Although, if you don’t appreciate the motor-mouth dialogue and the games the writers are playing with it, maybe a later revisit wouldn’t help any. That’s what keeps me coming back to Whedon’s film work – and missing from far too much of both his and the Buffyverse comic work (although, Buffy season 8 seems to mostly have worked that out).


  2. Don’t be too dispirited, not everything’s like that. Some things just catch hold of us and we only care for them in the moment, not noticing when the novelty’s worn off… for some things, that’s really all that attracts us to them. Novelty. What is fresh and new. Other things really do have staying power, true quality which will endear itself to us on a level so deep that we will never grow tired of it. Otherwise, where would Superman be? Or Doctor Who? Or any number of things that have kept fans enthralled for their whole lives through (for better or for worse)? Who can say. Maybe it’s just that you can’t enjoy Buffy on the same level as you’re used to. Who knows? After that disappointment has worn off, you may come back to it and find a new appreciation, on a new level you have yet to realize you’re on.


  3. I can’t comment on buffy, because I never liked that show, but Btas holds up ok if you don’t mind the occasional off model character. the backgrounds more than make up for that, though.


  4. I still think seasons two and three are the “purest” Buffy experience ever, which is ironic since I started watching it with season four. Season one was a show trying to find it’s groove and season four onwards was a show trying to find a way to work in a new status quo (one that changed in every subsequent season.)

    I still love a lot of the episodes from that time, but there were a few annoying “creature of the week” filler episodes which padded it out. Still, the creepy Angelus stalker episodes, the Mayor in general and any episode where Xander or Giles got to shine were all worth it for me.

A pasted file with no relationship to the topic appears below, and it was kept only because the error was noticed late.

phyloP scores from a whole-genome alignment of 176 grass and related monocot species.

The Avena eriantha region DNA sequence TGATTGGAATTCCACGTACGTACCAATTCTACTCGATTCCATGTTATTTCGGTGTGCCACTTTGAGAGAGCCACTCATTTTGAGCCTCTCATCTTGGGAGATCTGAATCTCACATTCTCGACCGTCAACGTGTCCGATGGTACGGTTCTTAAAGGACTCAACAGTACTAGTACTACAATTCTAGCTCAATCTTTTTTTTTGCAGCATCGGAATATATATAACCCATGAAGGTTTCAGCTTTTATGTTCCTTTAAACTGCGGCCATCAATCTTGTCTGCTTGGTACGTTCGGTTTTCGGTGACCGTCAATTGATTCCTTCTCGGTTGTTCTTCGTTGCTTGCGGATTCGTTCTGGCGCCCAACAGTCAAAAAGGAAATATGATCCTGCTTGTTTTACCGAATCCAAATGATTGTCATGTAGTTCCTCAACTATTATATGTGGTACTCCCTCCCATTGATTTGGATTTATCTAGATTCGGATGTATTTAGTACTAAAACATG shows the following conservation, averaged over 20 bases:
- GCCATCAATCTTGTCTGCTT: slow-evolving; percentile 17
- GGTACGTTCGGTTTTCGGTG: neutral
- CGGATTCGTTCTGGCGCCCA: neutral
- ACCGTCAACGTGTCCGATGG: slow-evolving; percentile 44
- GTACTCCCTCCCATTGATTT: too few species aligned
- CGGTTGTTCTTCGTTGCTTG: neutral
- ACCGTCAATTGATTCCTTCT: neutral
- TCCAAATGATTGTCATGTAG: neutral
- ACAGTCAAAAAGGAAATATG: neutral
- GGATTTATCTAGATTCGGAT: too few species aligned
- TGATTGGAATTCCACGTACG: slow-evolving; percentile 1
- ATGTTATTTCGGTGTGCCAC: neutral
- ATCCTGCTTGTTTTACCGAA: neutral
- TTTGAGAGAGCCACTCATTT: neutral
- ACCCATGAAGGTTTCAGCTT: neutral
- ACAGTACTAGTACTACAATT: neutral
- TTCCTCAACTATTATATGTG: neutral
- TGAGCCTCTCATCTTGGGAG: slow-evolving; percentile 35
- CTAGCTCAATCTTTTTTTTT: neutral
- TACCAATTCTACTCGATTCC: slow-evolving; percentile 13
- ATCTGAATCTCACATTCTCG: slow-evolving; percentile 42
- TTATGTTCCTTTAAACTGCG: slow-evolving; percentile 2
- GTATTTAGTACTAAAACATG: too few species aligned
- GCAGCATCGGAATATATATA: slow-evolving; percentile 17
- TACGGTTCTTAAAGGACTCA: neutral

As for BTAS, they definately seem to hold up to rewatching in ways a lot of shows from my younger days (like Transformers) don’t.


  5. Batman is fine, even better now that I’m older, but alot of stuff, GI Joe, transformer, alot of stuff just don’t work anymore


  6. Don’t worry, B:TAS will blow you away if you haven’t seen it in a while. I rediscovered it a little over a year ago after not seeing it for ten years… and it is even better than I remembered. I’d go so far as saying it is THE best cartoon ever made. The music… the voice-acting… the amazing plots for the episodes! You’ll fall in love all over again.

    As for Buffy on Hulu, a friend of mine who also happens to be rewatching BTVS on hulu introduced me to hulu last week so that I could finally watch Dr. Horrible’s sing along blog, which I had heard about on NPR of all places but had never experienced in all of its ‘Whedonesque’ glory.

    I’m one of those people who LOVE to go back in time and revisit old playgrounds. I re-read books. I re-watch shows. And I re-read comics, too. And that’s why I cringe nowadays seeing SO many references to ‘current’ events and ‘pop culture’ things in comics… references that make sense today, but in ten years, I fear that they’ll spoil the re-reading experience. Maybe that’s just me. Yeah, that’s probably just me. :)


  7. @Laura: I usually love it, too. Why, Buffy? Why?


  8. “I was exactly the same age as the characters on the show when it aired. Now I’m over ten years older than them. I just don’t care about high school as much anymore.”